The guards are the defenders of the king and are skilled in hand-to-hand combat. When near the king, it may assume a knight, rook or bishop move, whatever is necessary to defend the king. When it is not near the king, its moves are limited to like that of a king.

The object of the game is to checkmate the opponent’s king. There is no stalemate. A game can also be won by marching your king to the eighth rank safely. This is called the powerbreak.

The price of an upgrade set is P200 available from the inventor at 0927-571-9479.

CHESS INFINITUM. This chess variant is invented by another Cebuano, chess patron Boojie Lim. It uses a semi-10x10 board and standard chess pieces, except only six pawns are used and there is an additional piece called the wizard.

If we label the 10 horizontal lines as a-j, there are only eight squares in line a and b, and also eight in line i and j. The placement of the white pieces are: rook at c1, pawn at c2, knight at d1, bishop at d2, pawn at d3, queen at e1, pawn at e4, king at f1, wizard at f2, pawn at f4, Knight at g1, Bishop at g2, pawn at g3, rook at h1 and pawn at h2. Black pieces are placed in the same positions at the opposite board.

The square e2x e3 x f2x f3 is known as the infinitum space and any piece inside it acquires additional mobility. This concept is unique, original and proprietary.

In the infinitum space, a rook, knight and bishop moves as if it were occupying any of the four squares inside the infinitum space and can control a maximum of 35, 24 and 37 squares, respectively.

The queen or wizard moves as if it were occupying any of the four squares inside the infinitum space and can control a maximum of 61 squares. The king moves as if it were occupying any of the four squares of the infinitum space and controls a maximum of 15 squares.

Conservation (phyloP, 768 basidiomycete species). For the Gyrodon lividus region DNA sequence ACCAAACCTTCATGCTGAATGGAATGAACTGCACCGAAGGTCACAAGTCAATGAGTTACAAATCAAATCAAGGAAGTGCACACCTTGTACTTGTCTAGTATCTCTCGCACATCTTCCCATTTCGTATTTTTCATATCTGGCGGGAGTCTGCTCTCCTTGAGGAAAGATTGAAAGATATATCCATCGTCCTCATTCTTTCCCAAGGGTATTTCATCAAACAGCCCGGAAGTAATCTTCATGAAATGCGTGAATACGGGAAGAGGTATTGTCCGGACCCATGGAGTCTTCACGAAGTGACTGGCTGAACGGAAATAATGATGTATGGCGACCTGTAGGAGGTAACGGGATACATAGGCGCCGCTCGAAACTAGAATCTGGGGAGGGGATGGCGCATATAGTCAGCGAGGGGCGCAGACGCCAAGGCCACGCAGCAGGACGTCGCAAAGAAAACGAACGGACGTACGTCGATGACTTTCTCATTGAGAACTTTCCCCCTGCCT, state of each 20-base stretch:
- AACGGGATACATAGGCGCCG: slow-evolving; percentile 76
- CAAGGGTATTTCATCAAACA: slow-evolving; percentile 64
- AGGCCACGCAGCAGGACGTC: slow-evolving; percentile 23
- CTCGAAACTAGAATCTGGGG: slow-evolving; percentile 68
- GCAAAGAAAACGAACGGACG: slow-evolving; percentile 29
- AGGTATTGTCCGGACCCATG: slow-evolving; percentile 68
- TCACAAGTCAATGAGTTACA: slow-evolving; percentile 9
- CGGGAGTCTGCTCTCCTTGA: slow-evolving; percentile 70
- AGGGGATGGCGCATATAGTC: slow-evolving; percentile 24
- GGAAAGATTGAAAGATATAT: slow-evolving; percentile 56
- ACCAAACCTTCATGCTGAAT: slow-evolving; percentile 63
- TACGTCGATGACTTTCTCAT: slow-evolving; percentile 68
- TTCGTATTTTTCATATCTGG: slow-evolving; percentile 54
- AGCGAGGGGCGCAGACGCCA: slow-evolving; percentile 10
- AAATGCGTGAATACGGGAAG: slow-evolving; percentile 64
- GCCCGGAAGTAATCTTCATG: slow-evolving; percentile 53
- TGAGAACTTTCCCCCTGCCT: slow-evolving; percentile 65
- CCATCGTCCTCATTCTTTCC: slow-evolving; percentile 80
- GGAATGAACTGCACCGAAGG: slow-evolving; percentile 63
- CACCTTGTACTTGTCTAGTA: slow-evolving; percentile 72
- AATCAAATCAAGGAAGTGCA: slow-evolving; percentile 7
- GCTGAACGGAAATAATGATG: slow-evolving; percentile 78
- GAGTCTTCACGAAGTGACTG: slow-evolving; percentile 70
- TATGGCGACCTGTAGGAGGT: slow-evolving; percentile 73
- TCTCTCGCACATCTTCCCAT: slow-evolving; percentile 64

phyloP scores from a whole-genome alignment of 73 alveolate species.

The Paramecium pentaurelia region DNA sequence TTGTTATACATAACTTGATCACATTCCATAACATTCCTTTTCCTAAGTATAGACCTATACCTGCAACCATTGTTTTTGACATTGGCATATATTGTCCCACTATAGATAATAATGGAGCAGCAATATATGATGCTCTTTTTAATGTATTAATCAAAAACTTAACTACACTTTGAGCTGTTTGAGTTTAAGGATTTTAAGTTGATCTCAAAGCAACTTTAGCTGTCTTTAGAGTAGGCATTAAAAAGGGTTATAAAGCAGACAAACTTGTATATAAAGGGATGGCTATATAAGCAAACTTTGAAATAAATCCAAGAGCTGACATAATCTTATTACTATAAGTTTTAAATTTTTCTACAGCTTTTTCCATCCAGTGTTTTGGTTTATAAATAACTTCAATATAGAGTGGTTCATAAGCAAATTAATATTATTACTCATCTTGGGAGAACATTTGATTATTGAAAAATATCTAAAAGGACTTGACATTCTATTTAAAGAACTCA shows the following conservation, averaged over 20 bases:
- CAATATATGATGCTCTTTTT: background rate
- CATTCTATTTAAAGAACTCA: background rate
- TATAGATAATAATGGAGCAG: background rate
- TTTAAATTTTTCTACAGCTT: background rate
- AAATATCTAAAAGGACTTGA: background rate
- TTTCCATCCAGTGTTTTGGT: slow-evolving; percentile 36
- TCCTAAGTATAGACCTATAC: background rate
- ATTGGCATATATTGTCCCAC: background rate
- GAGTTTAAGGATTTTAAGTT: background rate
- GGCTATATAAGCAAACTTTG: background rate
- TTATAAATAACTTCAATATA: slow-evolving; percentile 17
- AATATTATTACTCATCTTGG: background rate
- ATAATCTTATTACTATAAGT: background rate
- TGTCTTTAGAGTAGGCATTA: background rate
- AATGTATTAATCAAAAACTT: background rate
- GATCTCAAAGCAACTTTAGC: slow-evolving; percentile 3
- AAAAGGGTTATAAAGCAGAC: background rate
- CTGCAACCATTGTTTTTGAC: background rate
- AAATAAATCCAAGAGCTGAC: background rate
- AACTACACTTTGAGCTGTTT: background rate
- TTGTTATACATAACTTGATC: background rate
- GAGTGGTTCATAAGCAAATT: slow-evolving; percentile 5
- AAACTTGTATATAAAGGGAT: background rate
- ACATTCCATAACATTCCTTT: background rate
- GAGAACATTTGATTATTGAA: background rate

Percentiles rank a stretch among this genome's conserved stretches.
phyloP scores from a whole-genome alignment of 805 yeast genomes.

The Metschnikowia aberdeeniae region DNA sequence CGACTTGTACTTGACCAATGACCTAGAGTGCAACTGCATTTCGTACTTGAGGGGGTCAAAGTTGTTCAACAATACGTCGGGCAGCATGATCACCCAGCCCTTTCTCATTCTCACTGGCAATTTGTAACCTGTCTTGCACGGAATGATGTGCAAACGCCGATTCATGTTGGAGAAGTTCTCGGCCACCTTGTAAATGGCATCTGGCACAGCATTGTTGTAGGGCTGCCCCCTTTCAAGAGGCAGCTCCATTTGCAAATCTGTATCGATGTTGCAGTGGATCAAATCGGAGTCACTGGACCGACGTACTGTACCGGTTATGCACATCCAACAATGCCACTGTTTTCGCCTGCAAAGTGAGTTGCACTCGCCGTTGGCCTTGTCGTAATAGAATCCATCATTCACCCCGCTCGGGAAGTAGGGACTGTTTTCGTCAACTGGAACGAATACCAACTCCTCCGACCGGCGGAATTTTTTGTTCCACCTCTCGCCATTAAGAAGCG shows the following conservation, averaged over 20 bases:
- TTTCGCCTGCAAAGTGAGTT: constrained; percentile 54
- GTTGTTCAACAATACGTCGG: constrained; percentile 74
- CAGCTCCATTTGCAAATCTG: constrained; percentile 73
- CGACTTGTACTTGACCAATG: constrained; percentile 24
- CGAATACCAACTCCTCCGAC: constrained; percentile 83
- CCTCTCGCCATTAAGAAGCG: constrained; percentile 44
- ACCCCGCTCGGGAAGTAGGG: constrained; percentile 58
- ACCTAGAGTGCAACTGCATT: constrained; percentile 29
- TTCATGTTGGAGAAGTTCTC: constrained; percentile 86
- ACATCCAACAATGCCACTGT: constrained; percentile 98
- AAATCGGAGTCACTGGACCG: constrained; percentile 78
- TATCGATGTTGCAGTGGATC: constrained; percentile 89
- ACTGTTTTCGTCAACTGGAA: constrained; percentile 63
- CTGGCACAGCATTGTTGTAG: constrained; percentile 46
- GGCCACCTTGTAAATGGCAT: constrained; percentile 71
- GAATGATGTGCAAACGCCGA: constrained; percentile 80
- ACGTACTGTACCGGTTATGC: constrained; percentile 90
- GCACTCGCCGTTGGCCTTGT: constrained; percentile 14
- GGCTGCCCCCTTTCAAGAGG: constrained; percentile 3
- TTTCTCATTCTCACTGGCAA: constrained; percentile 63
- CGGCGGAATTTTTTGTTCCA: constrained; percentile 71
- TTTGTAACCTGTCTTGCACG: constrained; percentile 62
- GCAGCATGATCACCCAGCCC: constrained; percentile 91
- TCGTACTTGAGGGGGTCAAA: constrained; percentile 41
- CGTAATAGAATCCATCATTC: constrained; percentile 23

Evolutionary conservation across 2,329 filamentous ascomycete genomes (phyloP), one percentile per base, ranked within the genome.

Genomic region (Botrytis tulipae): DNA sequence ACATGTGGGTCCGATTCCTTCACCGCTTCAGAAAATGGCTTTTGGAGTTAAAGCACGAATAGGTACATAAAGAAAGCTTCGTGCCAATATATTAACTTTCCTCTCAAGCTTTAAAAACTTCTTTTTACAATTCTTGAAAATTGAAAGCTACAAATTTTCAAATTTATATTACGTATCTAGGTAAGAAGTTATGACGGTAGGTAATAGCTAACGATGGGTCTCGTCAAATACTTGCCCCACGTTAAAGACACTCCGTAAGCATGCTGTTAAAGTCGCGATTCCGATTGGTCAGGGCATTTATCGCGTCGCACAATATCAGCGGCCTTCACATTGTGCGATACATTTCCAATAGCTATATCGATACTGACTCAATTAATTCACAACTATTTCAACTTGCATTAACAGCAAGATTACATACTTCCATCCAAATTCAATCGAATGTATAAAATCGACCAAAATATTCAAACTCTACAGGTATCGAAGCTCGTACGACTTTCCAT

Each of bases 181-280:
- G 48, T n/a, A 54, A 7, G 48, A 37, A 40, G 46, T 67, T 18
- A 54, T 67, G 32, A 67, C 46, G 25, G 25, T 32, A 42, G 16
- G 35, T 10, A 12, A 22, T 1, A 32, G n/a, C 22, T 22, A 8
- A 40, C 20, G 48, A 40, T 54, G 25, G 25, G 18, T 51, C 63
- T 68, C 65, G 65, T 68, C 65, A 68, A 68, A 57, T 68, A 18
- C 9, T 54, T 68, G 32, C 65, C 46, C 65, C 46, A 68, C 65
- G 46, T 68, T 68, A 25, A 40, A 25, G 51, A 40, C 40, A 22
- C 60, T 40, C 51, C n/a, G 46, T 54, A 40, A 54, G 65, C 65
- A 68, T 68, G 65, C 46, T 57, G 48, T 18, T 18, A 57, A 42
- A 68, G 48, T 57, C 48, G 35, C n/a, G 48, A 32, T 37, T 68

The king can castle kingside (two options: Kh1 and Rg1 or Kg1 and RF1) or queenside (three options: Kc1and Rd1, Kd1 and Re1, Ke1 and Rf1).

An infinitum board and two wizards cost only P100, available from Lingky Yap at (032) 414-9187.

LOGIC PUZZLES. Those who were able to solve all three logic puzzles last week were Marvin Brian Omandom, Rey Jose Z. Edmilao and Dr. Art Padilla of the US.

Here are the answers: 1. Bulbs – switch on any and wait for a while. Switch it off and turn on another switch and go to the bulb room. The first switch is connected to the hot bulb. The second switch is connected to the lighted bulb. 2. The man in the elevator is a midget. 3. Sheik – Switch camels.

ART AND LUCY. I think that everyone agrees that a true friend is hard to find.

At my age, I know probably a thousand people whom I call by their first names.

They are called acquaintances, associates, classmates, co- employees, chess playmates and relatives, but only a few qualify as true friends. A true friend indeed is Art Ynclino, whom I admire for his sincerity and innate goodness.

Art and Lucy Rivera will celebrate their golden wedding anniversary on Aug. 13 at the Shrine of Blessed Pedro Calungsod, Archbishop Compound along D. Jakosalem St.

Their children Alice Angelique and Vicente “Loloy” Atega, Baltazar and Cherry Racaza, Maria Isabel and Roberto “Bo” Varquez, Helen and Boy Bucag and Carmelita will join them in their celebration. Sorely missed is Gerry, but I’m sure will be present in spirit.

Their grandchildren are famous swimmer Andre Josef, Keith Jeremy, April Apple, Mark, Chad Paolo and Charmaine Patricia.

The principal sponsors include Ellery Berciles, Romeo Estrella, lawyer Arturo Ladera, Col. Benjamin Miaga, engineer Frank Pestaño, Jose Velez, lawyer Fermin Ynclino and Dr. Vicente Ynclino.

On the distaff side are Aurora Velez, Ceferina Estrella, Airma Ladera, Patrocenia Miaga, Socorro Atega, Martina Velez, Luz Paulo and Melitona Canoy.

The good Lord has blessed this family and may there be more blessings in the future.